Clemens and Pettitte work out, golf, vacation, sightsee, shoot pool, commiserate and, at least for a few nights last postseason, room together. Neither goes his way alone. Not by blood but by destiny have they been made brothers. Brothers in arms.
The hotel freight elevator, like the private jet, the gated property and the dinner tab picked up by someone else, is one of the unmistakable if more spartan imprimaturs of certified American celebrity. Escorted by three security officers, Clemens, Pettitte, baseball commissioner Bud Selig and Astros owner Drayton McLane are taking this clandestine mode of travel, on Feb. 6, to the fourth-floor ballroom of the Hilton Americas-Houston for the annual Houston baseball awards dinner, but it is Clemens who dominates the car in every way. He signs baseballs and poses for a photographer with the dinner committee chairman's two small sons. Selig all but disappears in the eclipse. McLane, 67, backed up to a wall behind Clemens, begins to tell a story about how the burly righthander had thrown batting practice to him at a meet-and-greet session with 200 salespeople from a team sponsor.
"Got one up and in on him," Clemens says, laughing. "Had to. Didn't like the way he was leanin' over the dish."
Clemens notices Pettitte standing quietly with that smile that seems locked upon his face ever since he was introduced as an Astro on Dec. 11. "Look at Lefty up there," Clemens says. "The big guy's just floatin'. I don't think he even knows where he is."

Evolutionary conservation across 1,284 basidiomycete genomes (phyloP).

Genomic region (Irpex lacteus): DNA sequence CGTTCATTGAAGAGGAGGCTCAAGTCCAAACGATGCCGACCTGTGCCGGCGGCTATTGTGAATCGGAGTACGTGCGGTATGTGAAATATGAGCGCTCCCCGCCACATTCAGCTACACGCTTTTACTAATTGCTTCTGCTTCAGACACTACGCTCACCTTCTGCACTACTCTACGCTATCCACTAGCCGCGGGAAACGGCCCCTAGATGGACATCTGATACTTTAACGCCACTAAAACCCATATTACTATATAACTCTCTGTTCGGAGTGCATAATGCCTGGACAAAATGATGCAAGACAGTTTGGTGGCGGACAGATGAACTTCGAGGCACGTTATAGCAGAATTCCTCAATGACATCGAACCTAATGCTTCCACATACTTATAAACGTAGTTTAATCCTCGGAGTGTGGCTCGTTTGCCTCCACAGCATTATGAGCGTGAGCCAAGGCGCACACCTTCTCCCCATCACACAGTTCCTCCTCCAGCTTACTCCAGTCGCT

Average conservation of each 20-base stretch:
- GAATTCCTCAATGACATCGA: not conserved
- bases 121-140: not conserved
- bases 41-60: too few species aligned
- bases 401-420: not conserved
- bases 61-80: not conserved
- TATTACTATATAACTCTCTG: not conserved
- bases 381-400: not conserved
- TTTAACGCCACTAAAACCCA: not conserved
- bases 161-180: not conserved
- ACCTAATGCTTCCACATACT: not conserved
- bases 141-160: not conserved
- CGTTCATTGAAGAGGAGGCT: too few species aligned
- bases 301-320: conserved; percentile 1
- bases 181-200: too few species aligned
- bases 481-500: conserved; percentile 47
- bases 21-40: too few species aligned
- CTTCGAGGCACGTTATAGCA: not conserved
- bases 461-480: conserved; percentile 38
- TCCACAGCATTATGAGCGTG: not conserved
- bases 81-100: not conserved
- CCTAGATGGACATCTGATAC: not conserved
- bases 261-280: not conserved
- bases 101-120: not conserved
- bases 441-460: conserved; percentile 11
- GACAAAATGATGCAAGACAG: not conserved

Pettitte lowers his head and blushes. Typically, he opts not to engage in repartee, in part because it's not his style but also because Clemens is to needling what Errol Flynn was to swordsmanship. When Clemens recently received an invitation to play in the Bob Hope Chrysler Classic and Pettitte moaned that he hadn't, Clemens coolly shot back, "You're about six Cy Youngs short of playing in that tournament, pardner." Pettitte took it in silence.
Clemens is that kid on the playground who's always quick with a joke and loves to double-dog-dare you. For all the machismo he exudes on the mound—the way he stares down hitters and that slow, Texas gunslinger walk-he has not outgrown the unspoiled perspective of a high school jock. He gets to work out, play a game and hang out with his buds.
Referred to by the Hendricks brothers as the Big Guy, Clemens displays a boyish enthusiasm that says he has to play. That's why Alan Hendricks never fully believed his client last year when he kept telling the world that he was going home for good to his wife, Deb, and their four boys.
"I'd believe Roger was shutting it down," Alan says, "only when he was sitting home on his couch in December and could say, I don't need it. I don't want to do it.' "
In September when the agents e-mailed Clemens a schedule of his November, December, January and February appearances and commitments, the calendar included this notation for the week beginning Feb. 15: "Pitchers and catchers report."
Clemens e-mailed back: "Pitchers and catchers report? Very funny. No chance."